Billy Porter And More To Celebrate Elton John And Bernie Taupin Receiving The Gershwin Prize In All-Star Tribute

Lineup Includes Garth Brooks, Brandi Carlile, Annie Lennox, Metallica, and more. Premiering April 8 on PBS.

By: Feb. 28, 2024
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Artists from across the musical spectrum will join the national library and U.S. leaders to honor the great songwriting duo of Elton John and Bernie Taupin in the nation's capital on Wednesday, March 20, as they are awarded the Library of Congress Gershwin Prize for Popular Song during an all-star tribute concert.

The lineup will include performances by 2020 Gershwin Prize honoree Garth Brooks, Brandi Carlile, Annie Lennox, Metallica, Maren Morris, Billy Porter, Charlie Puth and Jacob Lusk of Gabriels, along with appearances by John and Taupin. Porter will host the television event. The concert is by invitation only.

PBS stations nationwide will premiere the concert — “Elton John & Bernie Taupin: The Library of Congress Gershwin Prize for Popular Song” — at 8 p.m. ET on Monday, April 8 (check local listings), available via broadcast and streaming on PBS.org and the PBS App as part of the co-produced Emmy Award-winning music series. It will also be available to U.S. Department of Defense locations around the world via the American Forces Network.

Taupin will also appear at the Library of Congress on Thursday, March 21, at 7 p.m. ET as part of the Live! at the Library series in conversation with Librarian of Congress Carla Hayden. The event is open to the public. Register for tickets here.

A once-in-a-lifetime meeting brought John, a young piano player, and lyricist Taupin together in 1967, and they have forged a songwriting partnership that continues after more than 50 years.

“Your Song,” “Tiny Dancer,” “Rocket Man” “Don't Let the Sun Go Down on Me,” and “Goodbye Yellow Brick Road” are just a few songs they wrote together that became timeless standards. Not to mention the fun they had with “Bennie and The Jets” and “Crocodile Rock,” which became their first No. 1 single in the U.S. in 1973.

Elton John and Bernie Taupin have written some of the most memorable songs of our lives. Their careers stand out for the quality and broad appeal of their music and their influence on their fellow artists,” Hayden said. “More than 50 years ago, they came from across the pond to win over Americans and audiences worldwide with their beautiful songs and rock anthems. We're proud to honor Elton and Bernie with the Gershwin Prize for their incredible impact on generations of music lovers.”

About the Library of Congress Gershwin Prize for Popular Song

Bestowed in recognition of the legendary songwriting team of George and Ira Gershwin, the Library of Congress Gershwin Prize for Popular Song is the nation's highest award for influence, impact and achievement in popular music. The honoree is selected by the Librarian of Congress in consultation with a board of scholars, producers, performers, songwriters and music specialists. Previous recipients are Paul Simon; Stevie Wonder; Sir Paul McCartney; songwriting duo Burt Bacharach and Hal David; Carole King; Billy Joel; Willie Nelson; Smokey Robinson; Tony Bennett; Emilio and Gloria Estefan; Garth Brooks; Lionel Richie; and Joni Mitchell.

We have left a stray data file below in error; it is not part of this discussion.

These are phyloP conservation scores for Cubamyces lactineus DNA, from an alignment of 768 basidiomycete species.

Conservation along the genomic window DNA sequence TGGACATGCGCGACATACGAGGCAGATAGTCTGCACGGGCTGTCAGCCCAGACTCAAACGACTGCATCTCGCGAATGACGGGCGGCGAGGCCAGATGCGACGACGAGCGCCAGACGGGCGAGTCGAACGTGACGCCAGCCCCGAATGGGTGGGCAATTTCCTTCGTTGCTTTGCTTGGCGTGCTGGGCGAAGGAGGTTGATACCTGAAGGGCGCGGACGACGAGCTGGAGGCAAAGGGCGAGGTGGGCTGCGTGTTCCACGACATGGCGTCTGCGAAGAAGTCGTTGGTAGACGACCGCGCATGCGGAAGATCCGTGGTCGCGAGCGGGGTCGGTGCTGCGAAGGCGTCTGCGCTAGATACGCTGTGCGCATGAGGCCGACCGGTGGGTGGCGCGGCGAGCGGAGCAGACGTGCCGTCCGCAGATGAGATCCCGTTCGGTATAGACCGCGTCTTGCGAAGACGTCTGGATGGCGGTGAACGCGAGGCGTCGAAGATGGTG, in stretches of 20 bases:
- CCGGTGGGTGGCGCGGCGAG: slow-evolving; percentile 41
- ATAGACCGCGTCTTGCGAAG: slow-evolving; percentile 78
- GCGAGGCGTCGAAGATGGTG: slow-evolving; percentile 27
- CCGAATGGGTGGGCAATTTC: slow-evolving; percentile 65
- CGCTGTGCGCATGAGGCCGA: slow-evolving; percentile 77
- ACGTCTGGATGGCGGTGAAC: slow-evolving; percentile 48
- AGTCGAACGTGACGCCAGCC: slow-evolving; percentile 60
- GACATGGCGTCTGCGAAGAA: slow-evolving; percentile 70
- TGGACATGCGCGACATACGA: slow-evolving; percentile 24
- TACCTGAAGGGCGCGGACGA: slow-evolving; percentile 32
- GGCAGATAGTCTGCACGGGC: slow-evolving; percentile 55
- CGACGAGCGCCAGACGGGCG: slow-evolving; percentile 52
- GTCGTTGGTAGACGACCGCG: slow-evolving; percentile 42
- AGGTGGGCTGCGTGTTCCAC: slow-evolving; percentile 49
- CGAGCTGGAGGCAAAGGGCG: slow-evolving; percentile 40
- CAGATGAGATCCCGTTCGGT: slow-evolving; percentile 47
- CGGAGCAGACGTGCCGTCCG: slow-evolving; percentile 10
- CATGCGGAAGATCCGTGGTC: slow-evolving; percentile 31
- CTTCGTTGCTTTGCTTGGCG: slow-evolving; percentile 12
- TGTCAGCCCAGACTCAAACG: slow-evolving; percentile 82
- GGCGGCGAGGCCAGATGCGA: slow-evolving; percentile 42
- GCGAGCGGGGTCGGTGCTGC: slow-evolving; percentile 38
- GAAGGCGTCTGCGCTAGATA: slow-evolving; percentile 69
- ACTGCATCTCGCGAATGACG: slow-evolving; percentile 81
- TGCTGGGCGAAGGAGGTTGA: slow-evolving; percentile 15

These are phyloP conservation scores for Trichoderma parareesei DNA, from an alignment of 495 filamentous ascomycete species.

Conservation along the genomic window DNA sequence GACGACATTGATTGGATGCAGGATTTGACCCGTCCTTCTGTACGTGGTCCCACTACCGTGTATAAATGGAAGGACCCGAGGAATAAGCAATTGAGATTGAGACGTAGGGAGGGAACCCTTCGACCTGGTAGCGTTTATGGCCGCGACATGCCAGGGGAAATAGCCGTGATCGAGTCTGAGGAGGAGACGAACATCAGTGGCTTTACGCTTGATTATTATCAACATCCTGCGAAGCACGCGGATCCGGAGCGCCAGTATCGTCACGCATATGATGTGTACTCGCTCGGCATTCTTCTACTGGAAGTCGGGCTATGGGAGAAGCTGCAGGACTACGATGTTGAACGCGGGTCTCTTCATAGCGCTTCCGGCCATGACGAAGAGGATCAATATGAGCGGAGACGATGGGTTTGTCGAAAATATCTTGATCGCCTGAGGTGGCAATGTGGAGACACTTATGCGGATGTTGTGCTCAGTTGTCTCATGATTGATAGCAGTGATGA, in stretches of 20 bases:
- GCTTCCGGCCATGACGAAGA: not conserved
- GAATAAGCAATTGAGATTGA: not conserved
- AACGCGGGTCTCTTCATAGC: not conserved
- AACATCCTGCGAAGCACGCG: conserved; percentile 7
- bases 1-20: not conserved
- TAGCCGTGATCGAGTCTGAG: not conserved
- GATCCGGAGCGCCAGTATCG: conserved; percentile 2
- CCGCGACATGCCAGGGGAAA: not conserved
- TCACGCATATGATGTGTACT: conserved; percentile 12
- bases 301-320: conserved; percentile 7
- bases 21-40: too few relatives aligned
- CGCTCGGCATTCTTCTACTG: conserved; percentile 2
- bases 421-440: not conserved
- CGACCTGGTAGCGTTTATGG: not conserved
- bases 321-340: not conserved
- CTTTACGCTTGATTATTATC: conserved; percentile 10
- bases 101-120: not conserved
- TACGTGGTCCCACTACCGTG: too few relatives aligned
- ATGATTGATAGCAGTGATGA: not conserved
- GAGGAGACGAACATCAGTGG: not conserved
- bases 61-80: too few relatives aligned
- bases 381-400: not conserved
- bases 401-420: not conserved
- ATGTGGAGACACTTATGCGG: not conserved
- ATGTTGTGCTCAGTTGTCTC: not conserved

Established in 2007, the prize honors living musical artists whose contributions in the field of popular song exemplify the standard of excellence associated with George and Ira Gershwin. Criteria for selection include: artistic merit; influence in promoting music as a vehicle of cultural understanding; impact and achievement in entertaining and informing audiences; and inspiring new generations of musicians.

The Gershwin name is used in connection with the Library of Congress Gershwin Prize for Popular Song courtesy of the families of George Gershwin and Ira Gershwin. GERSHWIN is a registered trademark of Gershwin Enterprises.

Elton John & Bernie Taupin: The Library of Congress Gershwin Prize for Popular Song” is a co-production of WETA Washington, D.C.; Ken Ehrlich Productions, Inc.; and the Library of Congress.

About the Library of Congress

The Library of Congress is the world's largest library, offering access to the creative record of the United States — and extensive materials from around the world — both on-site and online. It is the main research arm of the U.S. Congress and the home of the U.S. Copyright Office. Explore collections, reference services and other programs and plan a visit at loc.gov; access the official site for U.S. federal legislative information at congress.gov; and register creative works of authorship at copyright.gov.

About PBS 

PBS, with more than 330 member stations, offers all Americans the opportunity to explore new ideas and new worlds through television and digital content. Each month, PBS reaches over 42 million adults on linear primetime television, more than 15 million users on PBS-owned streaming platforms, and 56 million people view PBS content on social media, inviting them to experience the worlds of science, history, nature, and public affairs; to hear diverse viewpoints; and to take front-row seats to world-class drama and performances. PBS's broad array of programs has been consistently honored by the industry's most coveted award competitions.

Teachers of children from pre-K through 12th grade turn to PBS Learning Media for digital content and services that help bring classroom lessons to life. As the number one educational media brand, PBS KIDS helps children 2-8 build critical skills, enabling them to find success in school and life. Delivered through member stations, PBS KIDS offers high-quality content on TV — including a PBS KIDS channel — and streaming free on pbskids.org and the PBS KIDS Video app, games on the PBS KIDS Games app, and in communities across America. More information about PBS is available at PBS.org.



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